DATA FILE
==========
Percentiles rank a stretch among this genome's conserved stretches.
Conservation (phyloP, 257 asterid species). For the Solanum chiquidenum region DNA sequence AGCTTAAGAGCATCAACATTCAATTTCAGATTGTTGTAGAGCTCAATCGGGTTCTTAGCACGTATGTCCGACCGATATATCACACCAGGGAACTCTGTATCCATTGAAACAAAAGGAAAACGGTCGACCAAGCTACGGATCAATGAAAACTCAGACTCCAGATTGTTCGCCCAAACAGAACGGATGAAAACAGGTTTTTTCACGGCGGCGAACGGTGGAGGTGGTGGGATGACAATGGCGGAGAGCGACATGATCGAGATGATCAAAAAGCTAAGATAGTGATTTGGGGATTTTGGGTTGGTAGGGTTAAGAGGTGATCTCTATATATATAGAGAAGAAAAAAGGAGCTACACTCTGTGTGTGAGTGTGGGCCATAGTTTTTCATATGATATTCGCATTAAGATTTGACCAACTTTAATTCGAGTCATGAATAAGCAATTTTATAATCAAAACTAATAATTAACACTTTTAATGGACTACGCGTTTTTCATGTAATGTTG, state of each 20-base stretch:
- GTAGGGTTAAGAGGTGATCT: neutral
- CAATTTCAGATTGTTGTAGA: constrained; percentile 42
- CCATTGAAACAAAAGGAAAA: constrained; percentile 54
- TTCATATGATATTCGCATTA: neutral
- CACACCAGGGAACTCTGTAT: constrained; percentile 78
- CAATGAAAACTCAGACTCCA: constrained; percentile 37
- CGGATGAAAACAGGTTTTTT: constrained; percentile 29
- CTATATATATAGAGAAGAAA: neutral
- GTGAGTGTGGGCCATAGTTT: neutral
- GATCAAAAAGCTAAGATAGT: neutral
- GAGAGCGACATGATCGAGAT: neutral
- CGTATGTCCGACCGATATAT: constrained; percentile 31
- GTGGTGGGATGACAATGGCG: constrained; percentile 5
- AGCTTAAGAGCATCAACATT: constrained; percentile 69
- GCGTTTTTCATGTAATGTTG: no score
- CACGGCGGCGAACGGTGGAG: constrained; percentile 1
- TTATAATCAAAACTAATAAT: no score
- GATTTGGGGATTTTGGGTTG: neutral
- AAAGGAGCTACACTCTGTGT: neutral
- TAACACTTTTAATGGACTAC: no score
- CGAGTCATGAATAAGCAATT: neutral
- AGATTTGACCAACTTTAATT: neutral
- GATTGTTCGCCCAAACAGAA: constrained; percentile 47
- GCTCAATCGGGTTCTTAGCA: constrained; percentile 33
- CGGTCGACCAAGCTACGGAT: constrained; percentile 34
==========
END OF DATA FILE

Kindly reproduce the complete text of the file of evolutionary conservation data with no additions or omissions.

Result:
Percentiles rank a stretch among this genome's conserved stretches.
Conservation (phyloP, 257 asterid species). For the Solanum chiquidenum region DNA sequence AGCTTAAGAGCATCAACATTCAATTTCAGATTGTTGTAGAGCTCAATCGGGTTCTTAGCACGTATGTCCGACCGATATATCACACCAGGGAACTCTGTATCCATTGAAACAAAAGGAAAACGGTCGACCAAGCTACGGATCAATGAAAACTCAGACTCCAGATTGTTCGCCCAAACAGAACGGATGAAAACAGGTTTTTTCACGGCGGCGAACGGTGGAGGTGGTGGGATGACAATGGCGGAGAGCGACATGATCGAGATGATCAAAAAGCTAAGATAGTGATTTGGGGATTTTGGGTTGGTAGGGTTAAGAGGTGATCTCTATATATATAGAGAAGAAAAAAGGAGCTACACTCTGTGTGTGAGTGTGGGCCATAGTTTTTCATATGATATTCGCATTAAGATTTGACCAACTTTAATTCGAGTCATGAATAAGCAATTTTATAATCAAAACTAATAATTAACACTTTTAATGGACTACGCGTTTTTCATGTAATGTTG, state of each 20-base stretch:
- GTAGGGTTAAGAGGTGATCT: neutral
- CAATTTCAGATTGTTGTAGA: constrained; percentile 42
- CCATTGAAACAAAAGGAAAA: constrained; percentile 54
- TTCATATGATATTCGCATTA: neutral
- CACACCAGGGAACTCTGTAT: constrained; percentile 78
- CAATGAAAACTCAGACTCCA: constrained; percentile 37
- CGGATGAAAACAGGTTTTTT: constrained; percentile 29
- CTATATATATAGAGAAGAAA: neutral
- GTGAGTGTGGGCCATAGTTT: neutral
- GATCAAAAAGCTAAGATAGT: neutral
- GAGAGCGACATGATCGAGAT: neutral
- CGTATGTCCGACCGATATAT: constrained; percentile 31
- GTGGTGGGATGACAATGGCG: constrained; percentile 5
- AGCTTAAGAGCATCAACATT: constrained; percentile 69
- GCGTTTTTCATGTAATGTTG: no score
- CACGGCGGCGAACGGTGGAG: constrained; percentile 1
- TTATAATCAAAACTAATAAT: no score
- GATTTGGGGATTTTGGGTTG: neutral
- AAAGGAGCTACACTCTGTGT: neutral
- TAACACTTTTAATGGACTAC: no score
- CGAGTCATGAATAAGCAATT: neutral
- AGATTTGACCAACTTTAATT: neutral
- GATTGTTCGCCCAAACAGAA: constrained; percentile 47
- GCTCAATCGGGTTCTTAGCA: constrained; percentile 33
- CGGTCGACCAAGCTACGGAT: constrained; percentile 34